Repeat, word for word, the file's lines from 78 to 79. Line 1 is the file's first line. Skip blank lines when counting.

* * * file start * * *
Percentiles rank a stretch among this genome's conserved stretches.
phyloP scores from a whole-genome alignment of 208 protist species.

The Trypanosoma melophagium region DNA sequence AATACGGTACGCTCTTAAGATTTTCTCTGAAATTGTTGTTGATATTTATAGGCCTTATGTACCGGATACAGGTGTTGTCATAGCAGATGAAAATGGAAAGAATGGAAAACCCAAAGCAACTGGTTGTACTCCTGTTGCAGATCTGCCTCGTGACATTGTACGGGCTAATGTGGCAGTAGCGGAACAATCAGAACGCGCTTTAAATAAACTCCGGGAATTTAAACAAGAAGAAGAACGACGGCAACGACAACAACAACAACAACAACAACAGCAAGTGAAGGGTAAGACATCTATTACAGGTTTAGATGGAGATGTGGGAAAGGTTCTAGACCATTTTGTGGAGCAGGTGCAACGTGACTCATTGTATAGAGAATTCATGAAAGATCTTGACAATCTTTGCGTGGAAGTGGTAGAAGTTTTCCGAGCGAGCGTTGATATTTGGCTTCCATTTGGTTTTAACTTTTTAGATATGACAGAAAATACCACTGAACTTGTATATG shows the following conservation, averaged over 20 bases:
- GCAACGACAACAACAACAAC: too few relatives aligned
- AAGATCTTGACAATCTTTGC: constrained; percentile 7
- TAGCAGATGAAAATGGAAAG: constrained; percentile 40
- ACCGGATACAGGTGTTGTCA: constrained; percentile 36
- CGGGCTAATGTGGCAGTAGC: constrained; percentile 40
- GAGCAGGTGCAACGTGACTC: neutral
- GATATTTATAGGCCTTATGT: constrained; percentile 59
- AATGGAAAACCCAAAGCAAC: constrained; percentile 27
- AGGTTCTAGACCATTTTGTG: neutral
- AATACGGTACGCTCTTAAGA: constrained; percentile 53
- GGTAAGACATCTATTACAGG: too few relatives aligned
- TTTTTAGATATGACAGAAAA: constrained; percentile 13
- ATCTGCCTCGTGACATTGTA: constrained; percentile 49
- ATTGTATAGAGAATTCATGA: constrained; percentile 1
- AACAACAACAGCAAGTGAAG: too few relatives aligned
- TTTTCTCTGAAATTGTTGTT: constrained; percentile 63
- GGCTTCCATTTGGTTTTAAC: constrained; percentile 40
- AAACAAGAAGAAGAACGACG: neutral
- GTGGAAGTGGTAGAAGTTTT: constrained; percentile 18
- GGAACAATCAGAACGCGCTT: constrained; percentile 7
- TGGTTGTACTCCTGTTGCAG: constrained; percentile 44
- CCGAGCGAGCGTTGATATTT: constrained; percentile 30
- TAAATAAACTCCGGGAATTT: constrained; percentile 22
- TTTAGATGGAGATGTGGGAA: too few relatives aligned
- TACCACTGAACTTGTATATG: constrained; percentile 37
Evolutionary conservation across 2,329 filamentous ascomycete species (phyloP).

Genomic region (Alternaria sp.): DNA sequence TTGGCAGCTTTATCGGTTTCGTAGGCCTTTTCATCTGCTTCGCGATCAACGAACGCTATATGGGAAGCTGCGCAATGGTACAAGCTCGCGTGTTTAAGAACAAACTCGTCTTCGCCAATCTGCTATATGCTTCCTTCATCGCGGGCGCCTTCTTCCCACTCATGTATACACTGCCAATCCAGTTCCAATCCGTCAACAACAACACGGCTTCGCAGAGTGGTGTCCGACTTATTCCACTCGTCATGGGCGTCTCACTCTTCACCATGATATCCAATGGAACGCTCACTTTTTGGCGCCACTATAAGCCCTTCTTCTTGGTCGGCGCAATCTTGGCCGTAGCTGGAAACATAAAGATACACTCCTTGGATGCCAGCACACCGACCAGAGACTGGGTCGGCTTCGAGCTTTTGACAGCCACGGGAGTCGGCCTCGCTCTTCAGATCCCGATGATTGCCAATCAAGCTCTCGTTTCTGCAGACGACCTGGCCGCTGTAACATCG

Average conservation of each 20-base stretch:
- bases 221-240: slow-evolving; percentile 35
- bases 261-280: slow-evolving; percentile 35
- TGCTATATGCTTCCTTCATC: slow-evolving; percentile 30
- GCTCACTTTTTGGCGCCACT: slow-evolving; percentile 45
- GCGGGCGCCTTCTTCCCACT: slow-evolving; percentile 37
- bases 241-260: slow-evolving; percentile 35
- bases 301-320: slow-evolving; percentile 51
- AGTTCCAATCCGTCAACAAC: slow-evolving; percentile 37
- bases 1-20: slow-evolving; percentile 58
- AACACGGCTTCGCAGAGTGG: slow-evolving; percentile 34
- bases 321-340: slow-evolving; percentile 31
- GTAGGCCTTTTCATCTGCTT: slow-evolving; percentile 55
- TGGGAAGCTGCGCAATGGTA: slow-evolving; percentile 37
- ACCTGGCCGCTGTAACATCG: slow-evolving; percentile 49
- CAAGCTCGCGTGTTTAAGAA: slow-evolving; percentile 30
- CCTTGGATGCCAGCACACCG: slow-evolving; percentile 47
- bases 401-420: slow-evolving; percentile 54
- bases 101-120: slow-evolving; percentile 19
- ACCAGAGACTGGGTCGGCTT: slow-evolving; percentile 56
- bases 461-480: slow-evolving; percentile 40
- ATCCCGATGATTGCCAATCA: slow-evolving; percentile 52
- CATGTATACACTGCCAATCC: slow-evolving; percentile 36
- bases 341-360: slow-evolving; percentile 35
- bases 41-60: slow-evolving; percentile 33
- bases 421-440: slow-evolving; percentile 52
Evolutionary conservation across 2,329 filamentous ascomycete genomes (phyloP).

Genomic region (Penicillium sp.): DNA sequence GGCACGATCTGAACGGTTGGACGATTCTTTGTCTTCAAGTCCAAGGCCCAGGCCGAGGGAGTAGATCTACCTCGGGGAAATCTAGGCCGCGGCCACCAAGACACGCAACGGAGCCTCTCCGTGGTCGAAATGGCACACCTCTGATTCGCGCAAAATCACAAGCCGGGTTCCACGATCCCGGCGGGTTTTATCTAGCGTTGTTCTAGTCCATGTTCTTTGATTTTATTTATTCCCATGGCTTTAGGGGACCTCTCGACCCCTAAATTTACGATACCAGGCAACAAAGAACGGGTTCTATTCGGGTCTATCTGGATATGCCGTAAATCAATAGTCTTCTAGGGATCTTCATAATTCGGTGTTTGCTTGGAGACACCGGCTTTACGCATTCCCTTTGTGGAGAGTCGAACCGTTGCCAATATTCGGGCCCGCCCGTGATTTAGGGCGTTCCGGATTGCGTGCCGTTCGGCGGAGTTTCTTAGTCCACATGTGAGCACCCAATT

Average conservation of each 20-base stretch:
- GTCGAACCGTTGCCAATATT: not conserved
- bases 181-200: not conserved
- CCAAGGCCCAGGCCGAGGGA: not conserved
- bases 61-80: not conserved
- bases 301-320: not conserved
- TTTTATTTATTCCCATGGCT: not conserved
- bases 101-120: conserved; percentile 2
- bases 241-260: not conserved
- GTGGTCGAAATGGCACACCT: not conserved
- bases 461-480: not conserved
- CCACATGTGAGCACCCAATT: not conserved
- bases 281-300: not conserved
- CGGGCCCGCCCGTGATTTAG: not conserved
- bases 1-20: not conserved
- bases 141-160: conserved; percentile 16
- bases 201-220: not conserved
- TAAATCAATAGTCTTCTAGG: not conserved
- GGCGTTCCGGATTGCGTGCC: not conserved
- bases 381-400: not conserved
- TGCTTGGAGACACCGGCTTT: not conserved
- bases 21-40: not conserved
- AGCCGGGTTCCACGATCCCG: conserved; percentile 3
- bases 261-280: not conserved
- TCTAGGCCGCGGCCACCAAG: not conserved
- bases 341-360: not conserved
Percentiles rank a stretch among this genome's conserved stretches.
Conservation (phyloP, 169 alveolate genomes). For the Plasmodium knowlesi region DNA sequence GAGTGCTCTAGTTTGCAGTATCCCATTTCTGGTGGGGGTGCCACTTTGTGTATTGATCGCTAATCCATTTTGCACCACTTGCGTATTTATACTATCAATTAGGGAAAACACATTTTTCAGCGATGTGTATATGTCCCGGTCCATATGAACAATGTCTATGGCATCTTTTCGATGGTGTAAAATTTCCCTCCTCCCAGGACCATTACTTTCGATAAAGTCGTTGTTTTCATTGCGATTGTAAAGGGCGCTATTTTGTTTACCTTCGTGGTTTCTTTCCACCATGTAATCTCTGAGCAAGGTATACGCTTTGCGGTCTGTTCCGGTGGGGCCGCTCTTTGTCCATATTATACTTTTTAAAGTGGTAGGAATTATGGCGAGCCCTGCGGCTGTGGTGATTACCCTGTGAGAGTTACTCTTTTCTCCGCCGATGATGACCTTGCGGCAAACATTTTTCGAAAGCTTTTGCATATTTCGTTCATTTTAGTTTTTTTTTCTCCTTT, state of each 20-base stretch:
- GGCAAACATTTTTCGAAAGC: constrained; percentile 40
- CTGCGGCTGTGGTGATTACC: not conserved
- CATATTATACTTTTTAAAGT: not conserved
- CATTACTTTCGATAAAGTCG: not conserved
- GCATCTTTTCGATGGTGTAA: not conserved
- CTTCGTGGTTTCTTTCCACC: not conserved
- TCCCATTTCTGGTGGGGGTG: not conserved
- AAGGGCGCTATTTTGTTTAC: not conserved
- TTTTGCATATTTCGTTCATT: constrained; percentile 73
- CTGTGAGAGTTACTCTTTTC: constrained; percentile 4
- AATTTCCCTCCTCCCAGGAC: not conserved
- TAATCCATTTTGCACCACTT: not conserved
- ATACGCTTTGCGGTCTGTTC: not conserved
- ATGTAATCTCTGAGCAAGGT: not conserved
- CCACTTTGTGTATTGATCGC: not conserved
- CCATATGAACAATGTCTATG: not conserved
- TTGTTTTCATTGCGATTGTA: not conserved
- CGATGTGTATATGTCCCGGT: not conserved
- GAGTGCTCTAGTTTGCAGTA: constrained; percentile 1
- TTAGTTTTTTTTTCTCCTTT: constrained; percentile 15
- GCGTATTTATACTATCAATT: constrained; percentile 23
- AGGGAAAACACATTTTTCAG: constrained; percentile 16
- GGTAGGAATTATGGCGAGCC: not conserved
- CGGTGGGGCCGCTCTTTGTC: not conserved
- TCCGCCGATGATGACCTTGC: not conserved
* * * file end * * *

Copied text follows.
- bases 381-400: not conserved
- TGCTTGGAGACACCGGCTTT: not conserved